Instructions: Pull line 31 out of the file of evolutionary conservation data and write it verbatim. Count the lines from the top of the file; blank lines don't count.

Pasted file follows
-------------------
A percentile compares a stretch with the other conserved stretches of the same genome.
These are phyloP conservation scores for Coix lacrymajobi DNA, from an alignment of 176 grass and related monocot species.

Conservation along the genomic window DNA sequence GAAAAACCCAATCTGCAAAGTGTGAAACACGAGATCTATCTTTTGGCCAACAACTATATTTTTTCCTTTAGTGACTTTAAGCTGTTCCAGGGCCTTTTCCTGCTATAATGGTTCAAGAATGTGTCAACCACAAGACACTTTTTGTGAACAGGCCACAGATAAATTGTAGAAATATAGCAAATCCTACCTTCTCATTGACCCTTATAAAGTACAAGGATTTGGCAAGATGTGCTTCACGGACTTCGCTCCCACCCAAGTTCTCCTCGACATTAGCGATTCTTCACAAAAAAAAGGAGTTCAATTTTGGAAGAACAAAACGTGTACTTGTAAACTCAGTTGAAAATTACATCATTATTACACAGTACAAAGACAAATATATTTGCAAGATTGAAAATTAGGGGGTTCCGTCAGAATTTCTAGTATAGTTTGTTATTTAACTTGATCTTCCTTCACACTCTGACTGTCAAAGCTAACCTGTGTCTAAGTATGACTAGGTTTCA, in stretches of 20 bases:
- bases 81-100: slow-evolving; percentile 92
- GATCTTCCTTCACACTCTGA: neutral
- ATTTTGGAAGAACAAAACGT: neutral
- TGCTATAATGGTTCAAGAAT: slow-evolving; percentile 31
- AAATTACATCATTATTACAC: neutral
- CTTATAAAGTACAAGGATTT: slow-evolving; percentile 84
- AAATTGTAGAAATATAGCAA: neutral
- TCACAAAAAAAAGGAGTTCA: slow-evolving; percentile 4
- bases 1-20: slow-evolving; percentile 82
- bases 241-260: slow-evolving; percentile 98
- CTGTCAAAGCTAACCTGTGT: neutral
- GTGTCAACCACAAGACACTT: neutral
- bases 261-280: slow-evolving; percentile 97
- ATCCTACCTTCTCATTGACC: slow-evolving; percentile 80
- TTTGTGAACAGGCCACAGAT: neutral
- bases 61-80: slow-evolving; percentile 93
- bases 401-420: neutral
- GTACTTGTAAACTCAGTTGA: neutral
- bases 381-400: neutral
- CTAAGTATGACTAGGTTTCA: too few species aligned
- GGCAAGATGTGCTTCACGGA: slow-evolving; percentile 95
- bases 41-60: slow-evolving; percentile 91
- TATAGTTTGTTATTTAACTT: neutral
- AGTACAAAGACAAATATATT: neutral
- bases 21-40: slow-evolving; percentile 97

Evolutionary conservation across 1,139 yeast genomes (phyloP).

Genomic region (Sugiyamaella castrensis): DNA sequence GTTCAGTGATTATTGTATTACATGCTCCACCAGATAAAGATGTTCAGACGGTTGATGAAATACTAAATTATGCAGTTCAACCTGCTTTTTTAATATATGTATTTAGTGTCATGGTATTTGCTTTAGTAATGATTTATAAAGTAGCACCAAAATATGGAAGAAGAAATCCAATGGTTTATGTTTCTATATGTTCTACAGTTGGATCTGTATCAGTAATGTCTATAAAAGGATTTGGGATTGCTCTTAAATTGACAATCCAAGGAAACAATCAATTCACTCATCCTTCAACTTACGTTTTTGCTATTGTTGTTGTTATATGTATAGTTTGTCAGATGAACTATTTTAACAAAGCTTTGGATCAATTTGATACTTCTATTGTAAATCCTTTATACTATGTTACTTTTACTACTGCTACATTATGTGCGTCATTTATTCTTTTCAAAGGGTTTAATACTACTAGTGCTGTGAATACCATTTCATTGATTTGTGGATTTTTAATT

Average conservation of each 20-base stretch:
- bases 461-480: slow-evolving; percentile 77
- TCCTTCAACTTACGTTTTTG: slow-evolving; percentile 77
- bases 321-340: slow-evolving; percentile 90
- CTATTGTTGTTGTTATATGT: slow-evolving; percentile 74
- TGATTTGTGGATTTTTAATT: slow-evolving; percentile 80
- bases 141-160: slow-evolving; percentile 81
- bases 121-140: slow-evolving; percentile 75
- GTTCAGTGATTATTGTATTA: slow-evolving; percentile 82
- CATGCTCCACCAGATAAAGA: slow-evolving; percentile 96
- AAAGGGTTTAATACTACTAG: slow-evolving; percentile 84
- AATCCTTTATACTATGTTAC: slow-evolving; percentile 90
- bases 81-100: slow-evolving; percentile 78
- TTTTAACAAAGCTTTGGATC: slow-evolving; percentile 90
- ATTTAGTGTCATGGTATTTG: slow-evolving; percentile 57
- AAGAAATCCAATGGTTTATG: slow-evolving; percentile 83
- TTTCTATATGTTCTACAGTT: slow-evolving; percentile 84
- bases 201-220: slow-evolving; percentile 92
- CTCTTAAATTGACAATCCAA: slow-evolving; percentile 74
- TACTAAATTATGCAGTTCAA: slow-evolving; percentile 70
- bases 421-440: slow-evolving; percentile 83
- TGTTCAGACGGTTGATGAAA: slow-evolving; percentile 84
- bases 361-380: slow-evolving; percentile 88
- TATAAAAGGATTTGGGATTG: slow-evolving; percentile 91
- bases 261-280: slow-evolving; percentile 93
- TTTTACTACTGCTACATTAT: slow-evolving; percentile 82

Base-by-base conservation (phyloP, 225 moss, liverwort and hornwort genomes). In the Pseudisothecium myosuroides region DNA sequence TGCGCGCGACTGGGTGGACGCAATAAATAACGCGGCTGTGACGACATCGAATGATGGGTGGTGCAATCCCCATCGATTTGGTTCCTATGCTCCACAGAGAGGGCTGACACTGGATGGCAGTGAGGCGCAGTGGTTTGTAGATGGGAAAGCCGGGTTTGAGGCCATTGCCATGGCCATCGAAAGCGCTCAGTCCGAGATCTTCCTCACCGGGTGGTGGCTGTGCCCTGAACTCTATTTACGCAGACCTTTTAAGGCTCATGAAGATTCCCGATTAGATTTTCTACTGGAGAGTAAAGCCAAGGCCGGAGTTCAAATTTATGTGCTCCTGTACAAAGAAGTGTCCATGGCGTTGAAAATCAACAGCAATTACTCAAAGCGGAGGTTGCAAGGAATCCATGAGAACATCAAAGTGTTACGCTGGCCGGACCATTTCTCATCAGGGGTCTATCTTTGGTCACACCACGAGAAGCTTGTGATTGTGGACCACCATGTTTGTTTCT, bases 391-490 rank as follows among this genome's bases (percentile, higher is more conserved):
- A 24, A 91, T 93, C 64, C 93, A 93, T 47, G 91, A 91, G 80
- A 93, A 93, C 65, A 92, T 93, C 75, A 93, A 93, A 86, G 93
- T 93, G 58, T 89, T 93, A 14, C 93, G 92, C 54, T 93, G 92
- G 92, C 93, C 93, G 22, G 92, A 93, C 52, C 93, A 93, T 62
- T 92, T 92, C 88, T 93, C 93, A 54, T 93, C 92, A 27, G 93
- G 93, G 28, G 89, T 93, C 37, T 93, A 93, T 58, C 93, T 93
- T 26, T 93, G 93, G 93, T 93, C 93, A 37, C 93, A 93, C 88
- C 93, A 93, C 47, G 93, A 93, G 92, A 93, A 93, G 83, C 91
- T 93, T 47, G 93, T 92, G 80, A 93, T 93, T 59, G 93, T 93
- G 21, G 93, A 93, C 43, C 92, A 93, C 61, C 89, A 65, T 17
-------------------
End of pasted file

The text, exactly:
Average conservation of each 20-base stretch: